All her things are there. Her silly fish statue. The goose statue with the lovely ribbon that you want her to put around your neck. The chimes. The bell that you like to set off to startle both the man and the woman. But she's not there.
You check the spot in the lady's fence where she pulls out her pretty picture of a goose with the bright red circle around it and puts it up, but it's still a fence, and you can't get through it.
You pull the drawer out so the chest of drawers in the back collapses and lets you walk up it, back into the man's garden, and back out the hole you made. You can't have any fun here; the man is giving you things, and the woman isn't even here. You can't get a ribbon for your neck if she isn't here. And you can't get out the back to head to the pub. So you head back out the gap in the man's fence, return to the wishing well, and turn in the direction of the pub.
The door to the pub is closed. You've never seen it that way. It's a metal arch and it's always been wide open before, no evidence that there's even a door. Apparently there's a metal grid that clips to it to seal it shut. Who knew?
You can see through the grid, and through the metal bars of the fence all around the pub area. There are no humans in there. No delivery people. No annoying burly men who like to chase geese. No old men playing darts. No waitress tidying the tables. Nothing.
You try many times to get into the pub by getting over the fence, or through the bars. Nope. You'd need a chair or a box or something to use as a ramp, and you don't have anything. This is very distressing. You always use the pub as a way to get to the model village and take a shiny bell!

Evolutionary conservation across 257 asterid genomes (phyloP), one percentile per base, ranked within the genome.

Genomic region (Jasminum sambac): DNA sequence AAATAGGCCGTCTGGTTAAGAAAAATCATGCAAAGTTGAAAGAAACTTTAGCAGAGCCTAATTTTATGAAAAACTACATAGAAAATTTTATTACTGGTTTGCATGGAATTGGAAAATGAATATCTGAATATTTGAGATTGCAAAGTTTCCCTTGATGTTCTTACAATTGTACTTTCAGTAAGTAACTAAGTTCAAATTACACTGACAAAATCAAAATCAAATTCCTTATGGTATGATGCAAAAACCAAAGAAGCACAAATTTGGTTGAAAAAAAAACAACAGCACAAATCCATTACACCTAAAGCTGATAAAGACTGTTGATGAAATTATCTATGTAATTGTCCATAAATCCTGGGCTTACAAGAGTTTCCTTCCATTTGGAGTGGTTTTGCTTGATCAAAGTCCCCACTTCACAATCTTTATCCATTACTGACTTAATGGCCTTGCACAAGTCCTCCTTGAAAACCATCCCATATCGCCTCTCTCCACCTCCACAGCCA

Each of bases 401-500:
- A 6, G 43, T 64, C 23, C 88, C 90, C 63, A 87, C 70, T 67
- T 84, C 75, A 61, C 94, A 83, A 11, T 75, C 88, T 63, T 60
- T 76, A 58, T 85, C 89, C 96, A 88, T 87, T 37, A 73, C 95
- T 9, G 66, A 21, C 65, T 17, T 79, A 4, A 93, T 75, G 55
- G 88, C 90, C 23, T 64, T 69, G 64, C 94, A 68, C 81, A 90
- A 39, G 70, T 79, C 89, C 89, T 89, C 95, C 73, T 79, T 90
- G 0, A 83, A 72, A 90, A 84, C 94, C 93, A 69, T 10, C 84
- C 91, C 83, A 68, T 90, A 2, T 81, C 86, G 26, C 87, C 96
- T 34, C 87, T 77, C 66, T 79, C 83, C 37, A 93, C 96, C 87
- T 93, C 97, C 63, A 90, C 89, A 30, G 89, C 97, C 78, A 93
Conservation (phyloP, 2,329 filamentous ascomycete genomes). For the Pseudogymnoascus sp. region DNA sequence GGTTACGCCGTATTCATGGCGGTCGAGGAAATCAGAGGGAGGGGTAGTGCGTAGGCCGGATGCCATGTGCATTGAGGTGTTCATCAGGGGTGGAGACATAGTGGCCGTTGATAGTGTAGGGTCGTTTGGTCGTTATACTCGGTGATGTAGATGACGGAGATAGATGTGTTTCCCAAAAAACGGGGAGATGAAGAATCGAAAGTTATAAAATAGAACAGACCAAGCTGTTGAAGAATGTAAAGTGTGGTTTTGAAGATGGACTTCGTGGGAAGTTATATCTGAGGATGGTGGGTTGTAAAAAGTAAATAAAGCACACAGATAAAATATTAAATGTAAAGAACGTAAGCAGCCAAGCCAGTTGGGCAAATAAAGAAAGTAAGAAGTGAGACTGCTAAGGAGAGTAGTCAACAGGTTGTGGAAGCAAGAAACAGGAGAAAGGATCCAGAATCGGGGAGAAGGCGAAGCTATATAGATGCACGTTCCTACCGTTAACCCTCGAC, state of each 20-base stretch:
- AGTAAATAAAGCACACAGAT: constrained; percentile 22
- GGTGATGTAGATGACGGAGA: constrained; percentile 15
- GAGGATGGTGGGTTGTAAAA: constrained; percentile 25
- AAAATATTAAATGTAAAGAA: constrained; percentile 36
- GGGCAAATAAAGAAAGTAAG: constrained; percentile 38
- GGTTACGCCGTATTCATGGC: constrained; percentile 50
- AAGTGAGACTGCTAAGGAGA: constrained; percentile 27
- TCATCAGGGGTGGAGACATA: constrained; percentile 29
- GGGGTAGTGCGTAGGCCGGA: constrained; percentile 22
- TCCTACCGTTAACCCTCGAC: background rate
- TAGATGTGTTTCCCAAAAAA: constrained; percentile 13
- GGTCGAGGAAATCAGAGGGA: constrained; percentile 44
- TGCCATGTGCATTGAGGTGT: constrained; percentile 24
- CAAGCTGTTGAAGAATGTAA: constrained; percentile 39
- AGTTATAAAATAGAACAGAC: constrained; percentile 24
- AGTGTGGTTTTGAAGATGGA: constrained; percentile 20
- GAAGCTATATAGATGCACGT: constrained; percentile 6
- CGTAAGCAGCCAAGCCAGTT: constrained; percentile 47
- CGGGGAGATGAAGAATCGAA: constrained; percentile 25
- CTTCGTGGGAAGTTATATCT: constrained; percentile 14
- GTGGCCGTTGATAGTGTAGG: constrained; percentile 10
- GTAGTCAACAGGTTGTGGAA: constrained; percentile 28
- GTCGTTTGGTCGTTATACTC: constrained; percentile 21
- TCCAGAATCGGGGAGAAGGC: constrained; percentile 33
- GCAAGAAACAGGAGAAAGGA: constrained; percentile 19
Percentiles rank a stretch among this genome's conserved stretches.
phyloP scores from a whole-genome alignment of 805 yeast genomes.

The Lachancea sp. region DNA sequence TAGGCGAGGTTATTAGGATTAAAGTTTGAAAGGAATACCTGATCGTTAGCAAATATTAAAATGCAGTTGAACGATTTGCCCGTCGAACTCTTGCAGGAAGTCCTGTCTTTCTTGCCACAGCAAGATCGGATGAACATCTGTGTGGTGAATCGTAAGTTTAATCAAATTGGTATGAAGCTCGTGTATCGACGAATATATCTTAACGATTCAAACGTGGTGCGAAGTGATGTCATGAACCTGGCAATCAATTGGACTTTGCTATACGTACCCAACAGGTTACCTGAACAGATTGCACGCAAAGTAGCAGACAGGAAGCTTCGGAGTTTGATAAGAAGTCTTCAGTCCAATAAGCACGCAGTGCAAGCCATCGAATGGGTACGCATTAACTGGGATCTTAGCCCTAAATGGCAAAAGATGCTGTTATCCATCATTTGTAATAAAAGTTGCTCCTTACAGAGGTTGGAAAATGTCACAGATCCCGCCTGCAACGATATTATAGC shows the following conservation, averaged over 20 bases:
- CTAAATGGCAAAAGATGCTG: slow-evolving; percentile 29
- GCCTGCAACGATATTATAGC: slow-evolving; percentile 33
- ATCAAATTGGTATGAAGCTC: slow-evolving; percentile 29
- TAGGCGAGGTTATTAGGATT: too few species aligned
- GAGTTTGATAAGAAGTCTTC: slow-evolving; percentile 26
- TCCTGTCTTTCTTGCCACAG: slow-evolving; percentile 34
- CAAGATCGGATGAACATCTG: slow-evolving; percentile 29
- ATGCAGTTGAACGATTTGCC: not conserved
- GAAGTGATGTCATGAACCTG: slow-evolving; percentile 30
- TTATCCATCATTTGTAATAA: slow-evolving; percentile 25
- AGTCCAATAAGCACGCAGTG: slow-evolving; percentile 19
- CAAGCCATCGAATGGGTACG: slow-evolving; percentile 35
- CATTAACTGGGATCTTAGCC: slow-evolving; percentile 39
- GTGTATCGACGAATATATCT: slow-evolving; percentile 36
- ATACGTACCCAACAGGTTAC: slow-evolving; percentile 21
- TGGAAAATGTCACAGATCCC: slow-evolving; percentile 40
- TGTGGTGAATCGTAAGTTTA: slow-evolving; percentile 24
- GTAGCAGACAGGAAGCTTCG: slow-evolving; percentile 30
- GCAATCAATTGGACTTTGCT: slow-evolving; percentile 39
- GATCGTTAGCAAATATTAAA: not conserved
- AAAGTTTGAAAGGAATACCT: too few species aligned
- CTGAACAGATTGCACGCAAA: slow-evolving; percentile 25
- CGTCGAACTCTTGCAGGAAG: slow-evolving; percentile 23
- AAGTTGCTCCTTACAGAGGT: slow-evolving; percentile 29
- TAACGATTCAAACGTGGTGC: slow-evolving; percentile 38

This requires thought.
The thought occurs to you that you have never gone down the street that runs perpendicular to the street that ends in the pub. You've been as far as the house next to the one right outside the woman's garden, and in the other direction as far as just past the doors of the big building next to the pub, but you haven't actually explored any further down either street. You are a goose of habit, and your habit is to go into the pub, make a ruckus, steal some things, and then sneak out the back to go to the model village.
So you head back to the perpendicular street and walk down it past the doors of the big building, and onward.
At one point you pass a human on a bicycle, who is wearing a bandana around his mouth and who has a box strapped to the back of his bike. He's the only human you see on your entire walk.
Eventually you encounter another intersection, and turn. As a goose, your brain is engineered for flight even if your body's too heavy to pull it off; you have excellent spatial perception, so you know that this is the general direction you need to go to get to the model village.
Windows are open. You hear humans, and sometimes, if there's a cellar door that's shaped like a ramp up the wall, and a window directly above it, you can walk up it and see the people inside. But why aren't any of them out and about? Why is everything closed? It's a nice sunny day; why are people all in their houses?
You make another turn, and now the model village is in sight. There's a gate, which is open, leading into the streets of the model village that you were never able to get to before. Cheerfully you stroll down the road, until you come within sight of the castle. You stop in shock and utter dismay.
Every time you destroy the castle to get at the bell in the belfry, the humans fix it before you come back. Every time. But they haven't done it this time. The castle is still crumbled on the ground the way you left it. There's no shiny bell to make beautiful sounds.